Rating data shows shift in how audiences watch reality TV
The way Australians watch television has changed dramatically over the past two decades. Streaming services that deliver content over the Internet and the development of smart TVs allow people to watch their favorite shows anywhere, anytime.
This has not only changed the way people watch TV shows and movies, but it affects how TV ratings are measured. It’s also starting to change the way TV networks determine if a show is a hit.
Overnight Metropolitan TV ratings, once the most reliable metric for determining a show’s success, no longer tell the whole story as audiences fragment and busy work schedules delay the show. prime-time listening of several hours or even days.
Once two very distinct worlds, linear television and digital have collided. And while traditional television viewing is no longer at the level where it once attracted millions of people every night, audiences are building up thanks to the digital sites of networks such as 9Now, 7Plus and 10Play.
Data from TV industry metrics provider OzTAM shows this. Nine’s flagship reality show Married at first sight, for example, had an overnight metropolitan audience of 869,000 on linear television when it premiered on January 31. The media industry reported that it was the lowest launch for the program in four years.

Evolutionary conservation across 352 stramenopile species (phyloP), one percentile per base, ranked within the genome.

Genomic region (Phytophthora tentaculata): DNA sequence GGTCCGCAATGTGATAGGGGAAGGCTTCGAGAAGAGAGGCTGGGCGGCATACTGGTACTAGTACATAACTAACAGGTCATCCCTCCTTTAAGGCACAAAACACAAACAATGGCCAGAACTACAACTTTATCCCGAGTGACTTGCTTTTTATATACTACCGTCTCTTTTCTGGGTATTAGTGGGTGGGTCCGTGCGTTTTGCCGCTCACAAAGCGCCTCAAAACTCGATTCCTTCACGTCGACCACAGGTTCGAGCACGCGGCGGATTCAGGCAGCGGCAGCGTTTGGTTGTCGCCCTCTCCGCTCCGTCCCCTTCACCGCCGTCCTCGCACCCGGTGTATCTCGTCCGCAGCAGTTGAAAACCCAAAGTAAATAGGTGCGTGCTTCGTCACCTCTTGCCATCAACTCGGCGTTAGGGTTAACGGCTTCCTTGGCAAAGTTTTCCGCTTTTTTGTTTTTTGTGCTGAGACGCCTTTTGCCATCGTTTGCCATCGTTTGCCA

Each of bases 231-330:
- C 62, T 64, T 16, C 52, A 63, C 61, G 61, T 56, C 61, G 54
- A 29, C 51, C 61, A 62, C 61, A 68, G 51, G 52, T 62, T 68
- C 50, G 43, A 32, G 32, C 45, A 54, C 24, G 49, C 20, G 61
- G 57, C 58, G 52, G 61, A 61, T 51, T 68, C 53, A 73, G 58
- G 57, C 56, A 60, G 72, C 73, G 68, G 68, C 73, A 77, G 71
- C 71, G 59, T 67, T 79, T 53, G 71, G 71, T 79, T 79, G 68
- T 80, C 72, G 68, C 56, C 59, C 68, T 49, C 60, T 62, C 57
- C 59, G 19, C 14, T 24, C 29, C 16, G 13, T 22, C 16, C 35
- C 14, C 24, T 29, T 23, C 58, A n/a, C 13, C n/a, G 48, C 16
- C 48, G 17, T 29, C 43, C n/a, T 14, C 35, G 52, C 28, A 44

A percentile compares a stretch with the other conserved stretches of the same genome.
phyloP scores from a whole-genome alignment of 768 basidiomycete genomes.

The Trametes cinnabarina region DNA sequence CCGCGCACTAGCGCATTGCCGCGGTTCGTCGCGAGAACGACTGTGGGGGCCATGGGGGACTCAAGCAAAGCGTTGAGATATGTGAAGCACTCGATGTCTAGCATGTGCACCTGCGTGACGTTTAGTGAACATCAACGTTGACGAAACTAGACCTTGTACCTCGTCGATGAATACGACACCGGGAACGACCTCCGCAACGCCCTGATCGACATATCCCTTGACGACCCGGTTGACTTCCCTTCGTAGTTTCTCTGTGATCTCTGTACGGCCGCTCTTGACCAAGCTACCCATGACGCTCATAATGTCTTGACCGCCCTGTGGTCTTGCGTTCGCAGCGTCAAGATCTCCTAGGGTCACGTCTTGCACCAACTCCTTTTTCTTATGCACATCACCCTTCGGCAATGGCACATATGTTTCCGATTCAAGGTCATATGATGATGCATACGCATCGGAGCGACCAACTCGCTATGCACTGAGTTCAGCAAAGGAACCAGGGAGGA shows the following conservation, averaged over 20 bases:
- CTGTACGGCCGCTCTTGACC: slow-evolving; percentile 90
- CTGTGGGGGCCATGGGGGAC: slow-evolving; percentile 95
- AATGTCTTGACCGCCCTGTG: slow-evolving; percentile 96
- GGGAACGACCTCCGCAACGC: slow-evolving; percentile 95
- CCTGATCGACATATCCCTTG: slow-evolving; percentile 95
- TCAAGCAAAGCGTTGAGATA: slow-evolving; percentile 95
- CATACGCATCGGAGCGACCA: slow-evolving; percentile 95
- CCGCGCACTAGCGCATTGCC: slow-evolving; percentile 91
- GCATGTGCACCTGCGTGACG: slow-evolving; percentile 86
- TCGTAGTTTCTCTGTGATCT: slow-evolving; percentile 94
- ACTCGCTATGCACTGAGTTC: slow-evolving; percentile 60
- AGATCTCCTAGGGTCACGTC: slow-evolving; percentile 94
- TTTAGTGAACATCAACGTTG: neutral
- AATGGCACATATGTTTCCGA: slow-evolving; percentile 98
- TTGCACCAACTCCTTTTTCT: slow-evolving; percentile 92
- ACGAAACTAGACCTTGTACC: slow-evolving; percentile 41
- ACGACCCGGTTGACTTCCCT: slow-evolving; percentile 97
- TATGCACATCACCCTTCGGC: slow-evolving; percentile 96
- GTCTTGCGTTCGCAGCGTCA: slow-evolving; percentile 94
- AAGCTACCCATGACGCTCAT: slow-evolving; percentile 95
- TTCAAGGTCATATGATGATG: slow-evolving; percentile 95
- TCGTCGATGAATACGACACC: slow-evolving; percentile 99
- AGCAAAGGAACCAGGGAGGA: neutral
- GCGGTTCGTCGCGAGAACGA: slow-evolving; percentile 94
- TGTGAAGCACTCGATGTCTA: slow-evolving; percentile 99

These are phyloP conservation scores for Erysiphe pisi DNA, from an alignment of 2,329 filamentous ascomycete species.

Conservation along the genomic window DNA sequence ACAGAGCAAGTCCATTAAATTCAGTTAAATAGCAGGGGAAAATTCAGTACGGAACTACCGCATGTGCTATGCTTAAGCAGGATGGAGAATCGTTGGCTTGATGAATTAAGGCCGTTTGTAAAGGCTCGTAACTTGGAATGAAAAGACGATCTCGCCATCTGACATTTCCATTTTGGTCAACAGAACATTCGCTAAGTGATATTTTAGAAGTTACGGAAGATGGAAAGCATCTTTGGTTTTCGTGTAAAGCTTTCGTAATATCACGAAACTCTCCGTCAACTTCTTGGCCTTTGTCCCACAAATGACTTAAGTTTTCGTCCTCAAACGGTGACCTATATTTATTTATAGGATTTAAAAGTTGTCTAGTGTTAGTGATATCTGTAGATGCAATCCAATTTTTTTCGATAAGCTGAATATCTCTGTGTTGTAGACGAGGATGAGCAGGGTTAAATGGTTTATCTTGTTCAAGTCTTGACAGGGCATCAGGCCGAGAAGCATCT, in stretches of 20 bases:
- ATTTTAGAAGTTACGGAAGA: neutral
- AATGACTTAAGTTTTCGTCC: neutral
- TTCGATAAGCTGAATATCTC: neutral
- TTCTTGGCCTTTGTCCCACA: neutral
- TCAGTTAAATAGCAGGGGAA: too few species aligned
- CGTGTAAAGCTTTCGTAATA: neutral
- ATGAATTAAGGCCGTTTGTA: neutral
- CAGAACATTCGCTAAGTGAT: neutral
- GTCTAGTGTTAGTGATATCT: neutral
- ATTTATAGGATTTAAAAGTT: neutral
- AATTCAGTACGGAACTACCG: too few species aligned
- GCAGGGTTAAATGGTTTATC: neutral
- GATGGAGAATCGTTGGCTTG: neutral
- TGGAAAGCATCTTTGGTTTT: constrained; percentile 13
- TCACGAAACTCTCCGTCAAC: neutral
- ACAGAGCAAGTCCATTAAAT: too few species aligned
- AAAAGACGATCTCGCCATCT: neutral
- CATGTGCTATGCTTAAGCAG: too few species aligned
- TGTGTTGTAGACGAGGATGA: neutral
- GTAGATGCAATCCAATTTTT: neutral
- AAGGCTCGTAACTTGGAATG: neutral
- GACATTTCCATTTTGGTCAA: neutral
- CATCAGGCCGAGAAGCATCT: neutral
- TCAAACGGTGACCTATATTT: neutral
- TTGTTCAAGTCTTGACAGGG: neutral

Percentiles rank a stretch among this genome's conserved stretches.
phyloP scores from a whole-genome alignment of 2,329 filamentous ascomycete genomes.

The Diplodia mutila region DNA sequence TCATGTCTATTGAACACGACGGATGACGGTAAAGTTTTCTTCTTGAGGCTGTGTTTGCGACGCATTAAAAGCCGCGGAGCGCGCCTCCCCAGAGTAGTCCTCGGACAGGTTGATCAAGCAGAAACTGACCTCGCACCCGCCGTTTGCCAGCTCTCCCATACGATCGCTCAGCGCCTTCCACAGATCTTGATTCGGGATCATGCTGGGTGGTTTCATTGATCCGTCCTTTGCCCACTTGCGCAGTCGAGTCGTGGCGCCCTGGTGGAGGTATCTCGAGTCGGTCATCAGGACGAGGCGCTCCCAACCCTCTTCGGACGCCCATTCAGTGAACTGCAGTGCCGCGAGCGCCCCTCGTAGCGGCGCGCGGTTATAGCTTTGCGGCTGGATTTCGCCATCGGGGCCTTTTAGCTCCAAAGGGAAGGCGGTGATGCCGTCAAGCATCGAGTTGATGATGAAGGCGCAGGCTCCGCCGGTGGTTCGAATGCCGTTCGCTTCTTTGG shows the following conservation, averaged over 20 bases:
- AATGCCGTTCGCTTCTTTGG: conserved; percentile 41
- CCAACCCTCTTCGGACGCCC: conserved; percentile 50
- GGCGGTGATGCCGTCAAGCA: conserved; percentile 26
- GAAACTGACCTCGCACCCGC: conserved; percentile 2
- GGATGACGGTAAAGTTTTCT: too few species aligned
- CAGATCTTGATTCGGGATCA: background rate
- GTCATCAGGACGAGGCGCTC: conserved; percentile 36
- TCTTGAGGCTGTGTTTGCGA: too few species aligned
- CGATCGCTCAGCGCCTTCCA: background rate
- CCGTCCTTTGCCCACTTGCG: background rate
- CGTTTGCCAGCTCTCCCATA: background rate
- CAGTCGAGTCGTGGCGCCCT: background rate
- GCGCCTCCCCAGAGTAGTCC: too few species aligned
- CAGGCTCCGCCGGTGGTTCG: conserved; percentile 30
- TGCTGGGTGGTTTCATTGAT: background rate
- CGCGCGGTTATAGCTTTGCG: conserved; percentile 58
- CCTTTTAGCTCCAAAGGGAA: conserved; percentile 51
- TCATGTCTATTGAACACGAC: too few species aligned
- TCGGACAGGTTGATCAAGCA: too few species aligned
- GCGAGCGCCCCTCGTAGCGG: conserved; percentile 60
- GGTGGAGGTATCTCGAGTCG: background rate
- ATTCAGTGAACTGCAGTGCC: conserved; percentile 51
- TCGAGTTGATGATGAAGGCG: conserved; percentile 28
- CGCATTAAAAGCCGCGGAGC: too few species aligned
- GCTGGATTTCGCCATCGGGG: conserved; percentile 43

The initial figure does not include people watching on smart TVs or catching up. As of February 28, the first hearing of MAFS stands at 1.9 million. This includes people who watched in regional areas, watched the premiere live on 9Now, or have since watched it on catch-up. This represents a 66% increase in viewership over the data produced on the first night. About 498,000 viewers of this very first show came from people who watched the show after it aired.
It’s a similar story for Networks 10 Australian Survivor: Blood V The water. The first fourteen episodes of the program, which debuted Jan. 31, aired to an average of around 500,000 in metropolitan cities on linear television each night. Those numbers triple when catch-up audiences are included. The first episode of Australian survivor had 608,021 metropolitan viewers, but the total television figure for February 28 shows an audience of 1.05 million, an increase of 39%.
“We are the only industry that in our daily reports does not include any digital.”
James Warburton, Managing Director of Seven
Seven is also seeing a surge in the number of people watching its main reality show. SAS, which began on February 21. While the program has an average of around 400,000 metropolitan viewers per night, which would be considered a failure in an old television world, has already seen a 50% increase in its audience from the first episode. The figure for the metropolitan night was 466,708 viewers. This number will increase as more and more people catch up on the episodes they miss.